Robert Gould Shaw’s sword, whereabouts unknown since his death at the Assault on Fort Wagner, is among Civil War items recently donated to the MHS.
The Massachusetts Historical Society (MHS) announced the acquisition of a significant collection of Shaw and Minturn family papers, photographs, art, and artifacts, including 13 letters written by Robert Gould Shaw of the 2nd and 54th Massachusetts Infantry Regiments, the 54th being the first African American regiment raised in the North during the Civil War. The most remarkable item in the collection is the officer’s sword carried by Shaw during the Assault on Fort Wagner where he was killed. Stolen from his body that night, the sword was recovered in 1865 and returned to Shaw’s parents. It then went to his sister Susanna (Shaw) Minturn; three of her great-grandchildren generously donated it to the MHS.
"To have located "the holy grail of Civil War swords" is a remarkable discovery," commented MHS President Dennis Fiori. “Through an amazing research effort, our curator and staff were able to put together a detailed timeline to authenticate the sword. It will be displayed with other Civil War items from our collections for a limited time this summer so that experts and visitors alike can finally see a piece of history that has been searched for since July 1863.”
On July 18, 1863, Col. Robert Gould Shaw and the 54th Massachusetts Regiment led the assault on Fort Wagner, near Charleston, South Carolina during the Civil War. Although the 54th was defeated in the battle and almost a third of the regiment was killed—including Shaw himself—or wounded, the battle was seen as a turning point in the war: it proved that African Americans’ bravery and dedication to country equaled that of the nation’s most celebrated heroes. The experience of Shaw and his regiment was memorialized in the critically acclaimed 1989 movie Glory, starring Matthew Broderick, Denzel Washington, and Morgan Freeman, which was based on Luis F. Emilio’s book, A Brave Black Regiment: The History of the 54th Regiment of Massachusetts Volunteer Infantry.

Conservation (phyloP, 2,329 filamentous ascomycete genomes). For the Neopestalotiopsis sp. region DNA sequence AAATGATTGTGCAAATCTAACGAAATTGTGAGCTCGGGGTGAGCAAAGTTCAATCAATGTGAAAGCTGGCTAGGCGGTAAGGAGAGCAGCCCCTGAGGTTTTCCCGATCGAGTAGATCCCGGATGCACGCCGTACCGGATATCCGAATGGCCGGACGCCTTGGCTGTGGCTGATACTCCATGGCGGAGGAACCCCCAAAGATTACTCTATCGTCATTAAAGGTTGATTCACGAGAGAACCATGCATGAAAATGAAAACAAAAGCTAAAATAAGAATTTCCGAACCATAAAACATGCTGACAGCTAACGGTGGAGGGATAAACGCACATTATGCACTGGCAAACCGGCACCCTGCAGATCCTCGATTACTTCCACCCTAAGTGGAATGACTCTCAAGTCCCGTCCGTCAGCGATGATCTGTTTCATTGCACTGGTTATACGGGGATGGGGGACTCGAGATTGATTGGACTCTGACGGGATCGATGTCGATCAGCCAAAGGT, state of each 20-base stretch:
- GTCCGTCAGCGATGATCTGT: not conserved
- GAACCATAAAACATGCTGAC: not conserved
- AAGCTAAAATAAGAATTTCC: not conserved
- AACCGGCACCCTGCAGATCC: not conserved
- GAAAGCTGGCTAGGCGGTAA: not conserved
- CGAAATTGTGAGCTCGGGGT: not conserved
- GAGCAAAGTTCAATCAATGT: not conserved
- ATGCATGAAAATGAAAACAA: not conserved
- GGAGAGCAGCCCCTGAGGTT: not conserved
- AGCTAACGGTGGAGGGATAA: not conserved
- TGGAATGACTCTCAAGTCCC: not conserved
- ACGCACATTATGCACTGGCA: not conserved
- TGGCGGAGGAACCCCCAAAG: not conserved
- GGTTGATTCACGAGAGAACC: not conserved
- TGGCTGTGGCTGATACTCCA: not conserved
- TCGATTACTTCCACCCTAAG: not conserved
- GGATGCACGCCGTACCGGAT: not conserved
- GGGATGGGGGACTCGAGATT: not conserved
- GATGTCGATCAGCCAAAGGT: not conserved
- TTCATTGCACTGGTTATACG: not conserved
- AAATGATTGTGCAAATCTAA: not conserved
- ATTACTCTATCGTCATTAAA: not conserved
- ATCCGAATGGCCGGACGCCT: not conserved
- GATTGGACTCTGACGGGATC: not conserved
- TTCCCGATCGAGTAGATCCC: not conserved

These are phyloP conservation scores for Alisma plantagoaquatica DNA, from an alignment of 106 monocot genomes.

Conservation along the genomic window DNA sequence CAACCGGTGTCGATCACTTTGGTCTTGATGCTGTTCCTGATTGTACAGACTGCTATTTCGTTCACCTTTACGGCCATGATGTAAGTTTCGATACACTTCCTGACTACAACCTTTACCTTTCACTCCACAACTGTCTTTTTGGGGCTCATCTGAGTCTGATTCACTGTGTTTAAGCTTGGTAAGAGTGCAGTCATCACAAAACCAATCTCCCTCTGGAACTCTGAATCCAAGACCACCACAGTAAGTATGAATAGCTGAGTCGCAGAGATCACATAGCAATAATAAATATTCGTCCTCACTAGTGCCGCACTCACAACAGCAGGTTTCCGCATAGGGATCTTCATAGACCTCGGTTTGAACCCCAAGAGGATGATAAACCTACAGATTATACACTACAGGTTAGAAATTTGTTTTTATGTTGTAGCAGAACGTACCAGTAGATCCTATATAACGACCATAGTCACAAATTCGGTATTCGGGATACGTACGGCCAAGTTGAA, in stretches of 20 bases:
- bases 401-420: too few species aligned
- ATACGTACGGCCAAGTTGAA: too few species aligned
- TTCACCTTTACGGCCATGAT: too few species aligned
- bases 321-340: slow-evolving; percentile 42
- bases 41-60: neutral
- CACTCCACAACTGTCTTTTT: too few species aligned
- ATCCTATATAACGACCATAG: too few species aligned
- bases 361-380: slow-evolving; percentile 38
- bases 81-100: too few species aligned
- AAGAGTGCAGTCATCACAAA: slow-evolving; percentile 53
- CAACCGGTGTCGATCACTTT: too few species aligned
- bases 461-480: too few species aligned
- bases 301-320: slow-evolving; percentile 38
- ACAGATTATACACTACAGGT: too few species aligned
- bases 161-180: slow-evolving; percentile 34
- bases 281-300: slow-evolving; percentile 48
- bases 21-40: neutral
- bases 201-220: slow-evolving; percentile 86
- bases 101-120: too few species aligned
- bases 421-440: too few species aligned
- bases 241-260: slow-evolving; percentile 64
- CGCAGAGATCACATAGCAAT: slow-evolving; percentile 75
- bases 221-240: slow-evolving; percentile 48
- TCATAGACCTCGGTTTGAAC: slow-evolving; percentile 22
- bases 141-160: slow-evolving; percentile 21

In a detective story filled with plot twists and "ah-ha" moments, MHS staff were able to piece together a detailed chronology of events and trace the sword back to its roots. Following Shaw’s April 17, 1863 commission to colonel of the 54th Regiment, George R. Russell, his uncle, ordered an officer's sword from master English swordsmith Henry Wilkinson for Shaw. On May 11, 1863, the blade was proofed by Wilkinson in London. Sword number 12506, a regulation infantry sword, was etched on the back side of the blade with the initials R.G.S., mounted, and sold on May 23, 1863 per Wilkinson’s records. On July 1, 1863 Shaw wrote to his father that, "A box of Uncle George’s containing a beautiful English sword came all right." Three days later, Shaw wrote to his father again, "All the troops, excepting the coloured Regiments, are ordered to Folly Island. … P.S. I sent you a box with some clothes & my old sword." The "old sword," from Shaw’s time serving in the 2nd Massachusetts Regiment, was also donated to the MHS by the Minturn family in 2013.